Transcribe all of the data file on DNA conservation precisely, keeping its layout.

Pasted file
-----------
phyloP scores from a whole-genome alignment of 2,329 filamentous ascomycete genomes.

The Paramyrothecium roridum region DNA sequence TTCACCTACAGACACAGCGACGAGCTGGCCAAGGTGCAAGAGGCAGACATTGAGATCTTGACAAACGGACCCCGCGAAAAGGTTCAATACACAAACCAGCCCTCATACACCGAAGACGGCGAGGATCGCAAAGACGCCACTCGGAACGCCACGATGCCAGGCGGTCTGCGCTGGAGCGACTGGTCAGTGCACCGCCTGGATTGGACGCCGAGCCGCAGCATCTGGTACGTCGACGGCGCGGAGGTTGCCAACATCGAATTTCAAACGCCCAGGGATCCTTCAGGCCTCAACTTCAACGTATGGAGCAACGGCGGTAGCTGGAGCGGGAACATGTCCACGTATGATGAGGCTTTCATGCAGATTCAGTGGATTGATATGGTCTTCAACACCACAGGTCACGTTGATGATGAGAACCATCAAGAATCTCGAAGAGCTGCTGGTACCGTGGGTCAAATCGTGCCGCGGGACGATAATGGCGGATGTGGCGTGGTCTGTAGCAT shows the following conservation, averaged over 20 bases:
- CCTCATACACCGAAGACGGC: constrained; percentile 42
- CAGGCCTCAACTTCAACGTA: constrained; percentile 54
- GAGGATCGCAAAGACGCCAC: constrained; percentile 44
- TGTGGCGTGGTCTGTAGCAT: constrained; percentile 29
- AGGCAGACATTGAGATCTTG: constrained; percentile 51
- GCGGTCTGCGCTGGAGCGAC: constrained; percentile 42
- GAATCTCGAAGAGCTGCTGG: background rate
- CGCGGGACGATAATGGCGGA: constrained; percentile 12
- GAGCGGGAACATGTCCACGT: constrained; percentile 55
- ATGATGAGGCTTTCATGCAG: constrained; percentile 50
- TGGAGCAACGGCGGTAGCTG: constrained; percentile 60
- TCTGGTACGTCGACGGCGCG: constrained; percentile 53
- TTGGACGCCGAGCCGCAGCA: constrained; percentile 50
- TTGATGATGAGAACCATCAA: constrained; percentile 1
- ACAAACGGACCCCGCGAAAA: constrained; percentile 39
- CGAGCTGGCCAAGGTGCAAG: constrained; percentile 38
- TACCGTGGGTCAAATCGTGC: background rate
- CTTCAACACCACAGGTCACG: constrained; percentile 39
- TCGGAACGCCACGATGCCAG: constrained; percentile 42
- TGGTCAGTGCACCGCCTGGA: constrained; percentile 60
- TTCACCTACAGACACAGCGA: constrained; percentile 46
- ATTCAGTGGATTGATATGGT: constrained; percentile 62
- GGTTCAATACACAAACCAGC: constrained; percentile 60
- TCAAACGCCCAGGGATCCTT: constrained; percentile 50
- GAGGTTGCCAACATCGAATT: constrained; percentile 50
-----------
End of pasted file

phyloP scores from a whole-genome alignment of 2,329 filamentous ascomycete genomes.

The Paramyrothecium roridum region DNA sequence TTCACCTACAGACACAGCGACGAGCTGGCCAAGGTGCAAGAGGCAGACATTGAGATCTTGACAAACGGACCCCGCGAAAAGGTTCAATACACAAACCAGCCCTCATACACCGAAGACGGCGAGGATCGCAAAGACGCCACTCGGAACGCCACGATGCCAGGCGGTCTGCGCTGGAGCGACTGGTCAGTGCACCGCCTGGATTGGACGCCGAGCCGCAGCATCTGGTACGTCGACGGCGCGGAGGTTGCCAACATCGAATTTCAAACGCCCAGGGATCCTTCAGGCCTCAACTTCAACGTATGGAGCAACGGCGGTAGCTGGAGCGGGAACATGTCCACGTATGATGAGGCTTTCATGCAGATTCAGTGGATTGATATGGTCTTCAACACCACAGGTCACGTTGATGATGAGAACCATCAAGAATCTCGAAGAGCTGCTGGTACCGTGGGTCAAATCGTGCCGCGGGACGATAATGGCGGATGTGGCGTGGTCTGTAGCAT shows the following conservation, averaged over 20 bases:
- CCTCATACACCGAAGACGGC: constrained; percentile 42
- CAGGCCTCAACTTCAACGTA: constrained; percentile 54
- GAGGATCGCAAAGACGCCAC: constrained; percentile 44
- TGTGGCGTGGTCTGTAGCAT: constrained; percentile 29
- AGGCAGACATTGAGATCTTG: constrained; percentile 51
- GCGGTCTGCGCTGGAGCGAC: constrained; percentile 42
- GAATCTCGAAGAGCTGCTGG: background rate
- CGCGGGACGATAATGGCGGA: constrained; percentile 12
- GAGCGGGAACATGTCCACGT: constrained; percentile 55
- ATGATGAGGCTTTCATGCAG: constrained; percentile 50
- TGGAGCAACGGCGGTAGCTG: constrained; percentile 60
- TCTGGTACGTCGACGGCGCG: constrained; percentile 53
- TTGGACGCCGAGCCGCAGCA: constrained; percentile 50
- TTGATGATGAGAACCATCAA: constrained; percentile 1
- ACAAACGGACCCCGCGAAAA: constrained; percentile 39
- CGAGCTGGCCAAGGTGCAAG: constrained; percentile 38
- TACCGTGGGTCAAATCGTGC: background rate
- CTTCAACACCACAGGTCACG: constrained; percentile 39
- TCGGAACGCCACGATGCCAG: constrained; percentile 42
- TGGTCAGTGCACCGCCTGGA: constrained; percentile 60
- TTCACCTACAGACACAGCGA: constrained; percentile 46
- ATTCAGTGGATTGATATGGT: constrained; percentile 62
- GGTTCAATACACAAACCAGC: constrained; percentile 60
- TCAAACGCCCAGGGATCCTT: constrained; percentile 50
- GAGGTTGCCAACATCGAATT: constrained; percentile 50